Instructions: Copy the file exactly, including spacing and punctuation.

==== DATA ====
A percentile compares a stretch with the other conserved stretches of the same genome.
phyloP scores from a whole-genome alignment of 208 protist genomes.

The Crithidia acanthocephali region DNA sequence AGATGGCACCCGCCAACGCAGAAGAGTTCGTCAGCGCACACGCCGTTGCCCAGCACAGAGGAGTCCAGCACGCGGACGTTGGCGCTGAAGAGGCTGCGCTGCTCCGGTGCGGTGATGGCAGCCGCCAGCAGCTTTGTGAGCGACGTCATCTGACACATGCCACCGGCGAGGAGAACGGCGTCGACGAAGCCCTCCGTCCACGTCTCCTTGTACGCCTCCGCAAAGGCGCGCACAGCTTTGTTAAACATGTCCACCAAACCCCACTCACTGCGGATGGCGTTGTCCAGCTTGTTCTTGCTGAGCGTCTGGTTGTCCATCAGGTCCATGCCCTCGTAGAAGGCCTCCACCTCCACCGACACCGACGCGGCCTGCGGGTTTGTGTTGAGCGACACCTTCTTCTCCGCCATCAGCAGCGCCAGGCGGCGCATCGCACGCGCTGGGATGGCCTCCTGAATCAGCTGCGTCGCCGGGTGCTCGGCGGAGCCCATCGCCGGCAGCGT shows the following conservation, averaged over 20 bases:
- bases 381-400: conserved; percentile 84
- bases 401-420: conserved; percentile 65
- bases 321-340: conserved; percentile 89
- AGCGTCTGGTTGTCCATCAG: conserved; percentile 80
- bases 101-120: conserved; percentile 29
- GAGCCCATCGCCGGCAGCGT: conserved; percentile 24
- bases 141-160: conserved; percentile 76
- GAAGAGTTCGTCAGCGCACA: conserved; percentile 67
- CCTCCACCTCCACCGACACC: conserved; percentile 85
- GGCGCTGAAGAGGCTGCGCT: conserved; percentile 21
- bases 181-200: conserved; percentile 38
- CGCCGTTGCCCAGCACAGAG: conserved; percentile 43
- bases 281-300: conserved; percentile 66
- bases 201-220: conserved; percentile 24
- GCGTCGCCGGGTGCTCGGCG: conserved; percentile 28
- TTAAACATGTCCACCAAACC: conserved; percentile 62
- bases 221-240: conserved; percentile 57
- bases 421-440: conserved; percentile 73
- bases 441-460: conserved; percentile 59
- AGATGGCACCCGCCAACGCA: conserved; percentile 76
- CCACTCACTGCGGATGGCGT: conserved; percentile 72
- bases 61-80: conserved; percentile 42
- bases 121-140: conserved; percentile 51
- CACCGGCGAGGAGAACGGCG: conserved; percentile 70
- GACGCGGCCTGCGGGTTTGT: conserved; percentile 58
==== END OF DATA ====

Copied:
A percentile compares a stretch with the other conserved stretches of the same genome.
phyloP scores from a whole-genome alignment of 208 protist genomes.

The Crithidia acanthocephali region DNA sequence AGATGGCACCCGCCAACGCAGAAGAGTTCGTCAGCGCACACGCCGTTGCCCAGCACAGAGGAGTCCAGCACGCGGACGTTGGCGCTGAAGAGGCTGCGCTGCTCCGGTGCGGTGATGGCAGCCGCCAGCAGCTTTGTGAGCGACGTCATCTGACACATGCCACCGGCGAGGAGAACGGCGTCGACGAAGCCCTCCGTCCACGTCTCCTTGTACGCCTCCGCAAAGGCGCGCACAGCTTTGTTAAACATGTCCACCAAACCCCACTCACTGCGGATGGCGTTGTCCAGCTTGTTCTTGCTGAGCGTCTGGTTGTCCATCAGGTCCATGCCCTCGTAGAAGGCCTCCACCTCCACCGACACCGACGCGGCCTGCGGGTTTGTGTTGAGCGACACCTTCTTCTCCGCCATCAGCAGCGCCAGGCGGCGCATCGCACGCGCTGGGATGGCCTCCTGAATCAGCTGCGTCGCCGGGTGCTCGGCGGAGCCCATCGCCGGCAGCGT shows the following conservation, averaged over 20 bases:
- bases 381-400: conserved; percentile 84
- bases 401-420: conserved; percentile 65
- bases 321-340: conserved; percentile 89
- AGCGTCTGGTTGTCCATCAG: conserved; percentile 80
- bases 101-120: conserved; percentile 29
- GAGCCCATCGCCGGCAGCGT: conserved; percentile 24
- bases 141-160: conserved; percentile 76
- GAAGAGTTCGTCAGCGCACA: conserved; percentile 67
- CCTCCACCTCCACCGACACC: conserved; percentile 85
- GGCGCTGAAGAGGCTGCGCT: conserved; percentile 21
- bases 181-200: conserved; percentile 38
- CGCCGTTGCCCAGCACAGAG: conserved; percentile 43
- bases 281-300: conserved; percentile 66
- bases 201-220: conserved; percentile 24
- GCGTCGCCGGGTGCTCGGCG: conserved; percentile 28
- TTAAACATGTCCACCAAACC: conserved; percentile 62
- bases 221-240: conserved; percentile 57
- bases 421-440: conserved; percentile 73
- bases 441-460: conserved; percentile 59
- AGATGGCACCCGCCAACGCA: conserved; percentile 76
- CCACTCACTGCGGATGGCGT: conserved; percentile 72
- bases 61-80: conserved; percentile 42
- bases 121-140: conserved; percentile 51
- CACCGGCGAGGAGAACGGCG: conserved; percentile 70
- GACGCGGCCTGCGGGTTTGT: conserved; percentile 58